Data governance generates some significant business benefits that can make the advantages of the process clear to the leadership. It saves time and provides improved security and reliable and more accurate data, making it easier to make data-driven decisions. When these business benefits are made clear to the leadership, it's easier to get approval for needed staff, budget, and resources for the project.
2 Identify Data Stewards and Owners
Clearly defined roles and owners are necessary to build the data governance framework in a structured manner. Knowing which stakeholders own certain responsibilities also helps with clear lines of communication. Exact roles may differ across organizations, but the following are common choices:
3 Start Small
Creating a strong data governance framework requires the right mix of people, processes, and technology to come together. It's crucial to start small and aim for quick incremental wins rather than overpromising and underdelivering. Creating governance guidelines requires specific expertise; you could hire this expertise, but empowering and upskilling people within your existing team might be more successful as they already know your data.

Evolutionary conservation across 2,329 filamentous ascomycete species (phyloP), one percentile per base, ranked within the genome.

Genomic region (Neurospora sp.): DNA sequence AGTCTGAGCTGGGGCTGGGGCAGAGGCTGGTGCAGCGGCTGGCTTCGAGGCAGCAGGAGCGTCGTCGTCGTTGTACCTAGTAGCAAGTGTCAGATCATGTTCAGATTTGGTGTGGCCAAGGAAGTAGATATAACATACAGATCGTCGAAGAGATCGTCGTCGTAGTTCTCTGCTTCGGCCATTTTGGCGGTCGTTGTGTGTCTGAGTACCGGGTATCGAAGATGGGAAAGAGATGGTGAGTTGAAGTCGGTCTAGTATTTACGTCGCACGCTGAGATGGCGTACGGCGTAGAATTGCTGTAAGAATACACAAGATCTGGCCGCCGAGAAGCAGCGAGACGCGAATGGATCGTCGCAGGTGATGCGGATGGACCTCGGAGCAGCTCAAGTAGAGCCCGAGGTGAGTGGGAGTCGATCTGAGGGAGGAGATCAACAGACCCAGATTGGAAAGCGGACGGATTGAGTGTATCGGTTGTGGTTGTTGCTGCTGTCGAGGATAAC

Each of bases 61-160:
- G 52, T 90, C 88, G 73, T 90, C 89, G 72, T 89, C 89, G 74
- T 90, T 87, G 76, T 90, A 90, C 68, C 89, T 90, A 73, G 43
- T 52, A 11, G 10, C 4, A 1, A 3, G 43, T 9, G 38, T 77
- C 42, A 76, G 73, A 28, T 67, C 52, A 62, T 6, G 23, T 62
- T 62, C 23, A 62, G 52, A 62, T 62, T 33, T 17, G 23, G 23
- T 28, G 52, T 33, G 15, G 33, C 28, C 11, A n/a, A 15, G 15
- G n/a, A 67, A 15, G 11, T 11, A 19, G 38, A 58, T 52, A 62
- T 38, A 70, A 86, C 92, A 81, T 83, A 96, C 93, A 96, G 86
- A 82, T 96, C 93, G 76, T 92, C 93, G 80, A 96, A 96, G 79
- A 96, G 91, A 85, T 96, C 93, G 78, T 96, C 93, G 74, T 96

Those responsible for data governance then need to gradually build trust and seek alignment from various cross-functional departments before the framework policies can be enshrined as organization-wide processes.
For governance-based processes to be adopted and diligently followed, your data stewards need to implement regular checks and audits and guide team members and departments that might not be familiar with good data governance practices. This guidance has two dimensions: cultural guidance and technological guidance concerning the required tools.
When data stewards implement processes, they should also implement the right tools for advanced actions such as automation. Once every cross-functional team understands when and how to use governance principles in their day-to-day work with the help of the tools, you can automate some of the processes.